acter of this Slate has misled some into the erroneous conclusion that Coal may be found associated with it. But all search for Coal in these vicinities will be fruitless -- it lies too low in the geological scale -- is too old a formation -- really underlying the true Mountain Limestone, while the Coal measures are found invariably above it. This Mountain Limestone to which we have now alluded, lies westward of the Sandstone last described, and above it, geologically. This formation rests with a heavy base on the Ohio river, below New Albany, and gradually thins out as it proceeds north, until, on arriving at the Wabash, near Williamsport, in Warren county, it is reduced to a single stratum of a few feet in thickness. As a durable building material, the rocks of this series are not excelled by any in the State. The Putnamville stone, that has been used to some extent in this city, is a fair sample of this formation.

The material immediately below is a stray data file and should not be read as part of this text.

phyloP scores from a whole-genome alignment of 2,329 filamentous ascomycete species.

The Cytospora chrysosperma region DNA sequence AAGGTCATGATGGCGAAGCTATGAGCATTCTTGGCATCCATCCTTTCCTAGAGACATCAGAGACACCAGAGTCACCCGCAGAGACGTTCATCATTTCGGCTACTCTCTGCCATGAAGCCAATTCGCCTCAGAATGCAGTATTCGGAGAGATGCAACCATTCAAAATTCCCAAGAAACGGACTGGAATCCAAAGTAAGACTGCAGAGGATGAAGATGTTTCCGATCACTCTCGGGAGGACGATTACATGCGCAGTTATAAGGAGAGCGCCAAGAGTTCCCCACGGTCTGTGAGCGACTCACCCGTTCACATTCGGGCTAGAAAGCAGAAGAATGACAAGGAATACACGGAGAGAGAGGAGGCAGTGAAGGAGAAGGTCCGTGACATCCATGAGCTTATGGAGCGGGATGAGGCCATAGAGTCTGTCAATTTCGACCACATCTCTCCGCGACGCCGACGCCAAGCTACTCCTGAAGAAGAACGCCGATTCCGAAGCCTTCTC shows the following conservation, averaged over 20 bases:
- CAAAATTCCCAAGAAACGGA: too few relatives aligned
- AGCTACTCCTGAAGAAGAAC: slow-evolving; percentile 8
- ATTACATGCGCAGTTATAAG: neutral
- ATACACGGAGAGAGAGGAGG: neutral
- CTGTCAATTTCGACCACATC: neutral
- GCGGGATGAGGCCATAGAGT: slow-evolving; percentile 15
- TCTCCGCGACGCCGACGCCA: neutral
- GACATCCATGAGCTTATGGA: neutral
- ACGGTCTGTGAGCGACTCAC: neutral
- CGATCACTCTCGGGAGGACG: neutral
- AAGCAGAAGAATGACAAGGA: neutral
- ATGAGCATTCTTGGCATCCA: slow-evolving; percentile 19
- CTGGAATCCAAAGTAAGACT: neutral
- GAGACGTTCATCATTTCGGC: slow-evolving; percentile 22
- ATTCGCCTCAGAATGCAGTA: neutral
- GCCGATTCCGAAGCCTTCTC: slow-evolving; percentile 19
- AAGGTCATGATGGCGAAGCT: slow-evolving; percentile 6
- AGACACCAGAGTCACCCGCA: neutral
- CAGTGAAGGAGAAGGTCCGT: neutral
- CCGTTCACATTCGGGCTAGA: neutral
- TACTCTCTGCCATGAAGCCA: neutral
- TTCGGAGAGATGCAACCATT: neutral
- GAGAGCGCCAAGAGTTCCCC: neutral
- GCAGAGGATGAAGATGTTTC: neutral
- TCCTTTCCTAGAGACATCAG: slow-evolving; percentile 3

The western margin of the Mountain Limestone brings us to the "Coal Measures" -- the eastern verge of the great Illinois coal field. The boundaries of this immense coal deposit has not, as yet, been clearly defined. Its present ascertained length is about six hundred miles, and its greatest width two hundred, and its estimated area about eighty thousand square miles; embracing portions of Kentucky, Indiana, Illinois, Iowa, and perhaps Minesota. Of this great field, about eight thousand square miles are in Indiana. Of the number and thickness of the coal seams in our State, but little is known beyond a few points on the Ohio and Wabash rivers, where coal has been mined. And yet we have no hesitancy in pronouncing this Coal, next to her fertile soil, the great element of wealth to Indiana. We have no extensive mountain ranges, nor irreclaimable morasses to serve as reservoirs of timber to supply fuel for future generations. When